Wash Away Your Sins: The Apple Falls a Bit Further Out From the Tree in Lazraq’s Stunning Debut
Father and son learn the power of leverage and find themselves on a crash course on how to make friends and influence others in the quixotically fuelled new piece of cinema with Maghreb roots. Working from an assured, austerely-steered screenplay, Moroccan filmmaker Kamal Lazraq nourishes this tightly-paced oeuvre with a melange of mystery, likeable leads of head-shaking stupidity and the overall sense of dread and a full-on willingness to merge the comical with extremely dark detours in Les meutes (Hounds). Think the slowly-cooked stew of a No Country for Old Men but with the chase element being the hourglass, the unfriendly, hostile Cabablanca outskirts and the promise of sunrise being the ultimate threat, there are plenty of pathos and payoffs in Lazraq’s feature debut.
Beginning as an oxymoron (how does one care for his dog when you use the same pet in a dog fight) the film’s title refers to two-legged packs instead of the four-legged friends. What treads into a full-length narrative about a very special cargo delivery gone wrong, this is about cancelling choices one makes and wishing that the next encounter with a stranger is a faithful one and not, a fateful one. Set in and around a non-touristy Casablanca, murky, underground and unfortunately out in the open leaving a vulnerable Hassan and Issam in a situation that even Pulp Fiction’s The Wolf character might not be able to solve. As the pair navigate the night and encounter a series of misfortunes that get timed out by luck, it is here that the two understand that the power is in the art of negation is best practiced between each other before the forces that surround them.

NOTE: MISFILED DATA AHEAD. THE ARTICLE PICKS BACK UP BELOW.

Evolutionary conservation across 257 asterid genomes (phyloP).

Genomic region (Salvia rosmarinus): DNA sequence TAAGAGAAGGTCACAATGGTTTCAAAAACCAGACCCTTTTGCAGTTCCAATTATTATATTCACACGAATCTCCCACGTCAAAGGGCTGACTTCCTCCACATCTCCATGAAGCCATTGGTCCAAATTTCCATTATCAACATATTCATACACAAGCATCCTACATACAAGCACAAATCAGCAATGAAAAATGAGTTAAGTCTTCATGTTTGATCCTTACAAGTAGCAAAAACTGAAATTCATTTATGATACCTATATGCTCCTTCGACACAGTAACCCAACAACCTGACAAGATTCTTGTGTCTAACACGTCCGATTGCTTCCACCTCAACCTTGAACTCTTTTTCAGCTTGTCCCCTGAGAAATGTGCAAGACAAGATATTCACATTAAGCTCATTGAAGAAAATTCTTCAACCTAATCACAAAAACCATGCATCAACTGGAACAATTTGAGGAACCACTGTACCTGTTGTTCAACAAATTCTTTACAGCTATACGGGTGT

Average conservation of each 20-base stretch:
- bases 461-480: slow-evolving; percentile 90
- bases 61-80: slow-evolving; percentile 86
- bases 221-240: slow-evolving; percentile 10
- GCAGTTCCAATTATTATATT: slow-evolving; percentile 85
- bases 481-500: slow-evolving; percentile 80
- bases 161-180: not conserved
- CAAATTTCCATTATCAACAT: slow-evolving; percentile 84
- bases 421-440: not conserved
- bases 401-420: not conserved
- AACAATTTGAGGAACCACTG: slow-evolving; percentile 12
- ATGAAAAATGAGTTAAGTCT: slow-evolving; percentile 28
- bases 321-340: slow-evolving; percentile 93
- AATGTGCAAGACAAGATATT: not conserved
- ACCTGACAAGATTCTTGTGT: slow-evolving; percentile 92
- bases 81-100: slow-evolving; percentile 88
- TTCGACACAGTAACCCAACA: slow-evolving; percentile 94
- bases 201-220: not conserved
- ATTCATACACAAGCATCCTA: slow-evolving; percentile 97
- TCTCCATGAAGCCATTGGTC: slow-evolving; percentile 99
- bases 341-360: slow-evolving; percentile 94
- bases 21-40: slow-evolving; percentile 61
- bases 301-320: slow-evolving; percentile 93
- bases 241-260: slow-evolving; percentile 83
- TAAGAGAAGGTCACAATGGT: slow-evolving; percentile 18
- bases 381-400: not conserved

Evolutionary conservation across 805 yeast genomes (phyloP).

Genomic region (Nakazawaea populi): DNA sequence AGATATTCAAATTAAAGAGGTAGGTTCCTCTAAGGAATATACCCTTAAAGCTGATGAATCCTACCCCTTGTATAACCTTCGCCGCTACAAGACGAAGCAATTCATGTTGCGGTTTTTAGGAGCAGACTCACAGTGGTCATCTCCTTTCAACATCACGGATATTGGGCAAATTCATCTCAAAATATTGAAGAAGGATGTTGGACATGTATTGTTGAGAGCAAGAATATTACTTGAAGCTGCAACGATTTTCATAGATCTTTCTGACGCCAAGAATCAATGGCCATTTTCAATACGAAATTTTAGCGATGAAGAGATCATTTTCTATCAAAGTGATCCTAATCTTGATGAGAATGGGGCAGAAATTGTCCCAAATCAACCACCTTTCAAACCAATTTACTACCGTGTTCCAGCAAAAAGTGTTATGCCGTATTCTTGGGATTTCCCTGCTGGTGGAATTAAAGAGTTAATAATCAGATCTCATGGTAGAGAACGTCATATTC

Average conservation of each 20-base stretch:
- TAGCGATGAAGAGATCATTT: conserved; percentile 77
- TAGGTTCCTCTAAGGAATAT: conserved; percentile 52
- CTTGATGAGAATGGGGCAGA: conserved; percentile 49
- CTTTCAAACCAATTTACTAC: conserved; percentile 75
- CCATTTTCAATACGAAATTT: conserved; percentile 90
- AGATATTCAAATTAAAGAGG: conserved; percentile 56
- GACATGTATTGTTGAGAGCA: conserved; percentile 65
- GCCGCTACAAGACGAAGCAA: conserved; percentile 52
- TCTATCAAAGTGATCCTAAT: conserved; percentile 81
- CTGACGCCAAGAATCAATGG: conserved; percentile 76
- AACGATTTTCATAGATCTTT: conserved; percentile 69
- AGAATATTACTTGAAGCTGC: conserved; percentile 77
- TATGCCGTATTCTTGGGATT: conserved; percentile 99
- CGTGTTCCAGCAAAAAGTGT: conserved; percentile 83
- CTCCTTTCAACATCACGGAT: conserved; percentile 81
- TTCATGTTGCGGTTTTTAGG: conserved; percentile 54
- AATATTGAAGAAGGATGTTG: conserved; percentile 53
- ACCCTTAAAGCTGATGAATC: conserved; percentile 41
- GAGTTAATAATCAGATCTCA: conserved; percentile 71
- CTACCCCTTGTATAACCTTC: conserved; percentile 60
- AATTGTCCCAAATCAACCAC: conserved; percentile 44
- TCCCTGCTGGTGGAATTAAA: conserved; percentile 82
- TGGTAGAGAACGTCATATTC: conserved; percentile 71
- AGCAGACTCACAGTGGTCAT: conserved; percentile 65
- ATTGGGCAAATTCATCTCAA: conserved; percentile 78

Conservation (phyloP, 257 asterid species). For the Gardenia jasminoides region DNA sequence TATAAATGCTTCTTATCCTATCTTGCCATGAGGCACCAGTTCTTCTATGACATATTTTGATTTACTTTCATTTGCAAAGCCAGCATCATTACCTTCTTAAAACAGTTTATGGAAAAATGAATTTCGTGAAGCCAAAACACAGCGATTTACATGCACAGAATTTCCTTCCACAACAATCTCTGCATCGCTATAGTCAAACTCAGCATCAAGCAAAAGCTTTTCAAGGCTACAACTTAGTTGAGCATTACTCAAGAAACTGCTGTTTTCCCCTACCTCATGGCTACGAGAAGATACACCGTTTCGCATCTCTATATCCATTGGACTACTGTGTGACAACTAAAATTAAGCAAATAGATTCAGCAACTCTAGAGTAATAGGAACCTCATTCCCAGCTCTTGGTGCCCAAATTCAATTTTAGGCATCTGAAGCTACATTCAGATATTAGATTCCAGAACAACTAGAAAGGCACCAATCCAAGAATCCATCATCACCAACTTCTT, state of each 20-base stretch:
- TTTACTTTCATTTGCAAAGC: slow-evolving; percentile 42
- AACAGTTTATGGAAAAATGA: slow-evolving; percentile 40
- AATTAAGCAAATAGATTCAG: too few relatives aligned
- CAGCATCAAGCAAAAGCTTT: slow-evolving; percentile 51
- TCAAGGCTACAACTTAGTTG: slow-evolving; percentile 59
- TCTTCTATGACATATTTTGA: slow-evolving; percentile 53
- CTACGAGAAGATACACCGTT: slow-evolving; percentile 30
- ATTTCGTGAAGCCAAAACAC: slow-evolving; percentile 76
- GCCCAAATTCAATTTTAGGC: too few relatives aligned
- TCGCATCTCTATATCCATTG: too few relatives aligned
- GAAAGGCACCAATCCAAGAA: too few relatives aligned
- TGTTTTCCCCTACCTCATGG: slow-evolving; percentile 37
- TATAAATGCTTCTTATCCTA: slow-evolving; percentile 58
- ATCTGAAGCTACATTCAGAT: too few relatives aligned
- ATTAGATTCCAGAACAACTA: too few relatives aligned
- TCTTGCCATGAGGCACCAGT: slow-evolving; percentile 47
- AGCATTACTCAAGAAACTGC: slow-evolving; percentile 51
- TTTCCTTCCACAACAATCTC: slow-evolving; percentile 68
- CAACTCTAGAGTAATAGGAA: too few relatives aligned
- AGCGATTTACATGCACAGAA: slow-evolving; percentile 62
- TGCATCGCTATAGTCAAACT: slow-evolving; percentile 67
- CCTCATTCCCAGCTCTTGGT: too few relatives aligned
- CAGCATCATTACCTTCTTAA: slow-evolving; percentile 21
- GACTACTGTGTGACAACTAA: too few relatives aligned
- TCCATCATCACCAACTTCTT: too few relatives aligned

Quickly trading day for night, Lazraq works in a nocturnal world and with the pockets of society that differ drastically from those who are well-off. There might not be a narrative thread to Lazraq’s 2014 short “The Man With a Dog,” but there is a likely connection in terms of man’s loyalty to the pooch and an overall sense of desperation. Ayoub Elaid gives his Issam – a mostly mum, young, hard-working generation (not aimless, or hopeless but trying to walk a straight line in a world of zigzags) a sort of resilience while the weary-looking Abdellatif Masstouri who is not only out of options but never had much of a chance or choice has a bullish confidence despite his lack of education. While their lack of collective know-how is certainly an Achilles’ heel for the pairing, it’s their wit and combined street-smarts that straightens out their fate.
There is a satisfying quality to Les meutes where those concerned will have to put in the mental arm grease and where we know there won’t be a comforting soft spot to land and when Lazraq does use fantasy – it’s more punctuated by how auds might relate to their dilemma. The Unknown Saint cinematographer Amine Berrada (who also works with Ramata-Toulaye Sy) works in some beautiful butterscotch yellows in what happens to be a fun film to look at. With tight pacing and not one wasted sequence, Lazraq offers one of the better non-kidnapping thrillers in recent cinema and taps into this pass-me-down complex that hardly gets addressed.
Reviewed on May 19th at the 2023 Cannes Film Festival – Un Certain Regard. 94 Mins.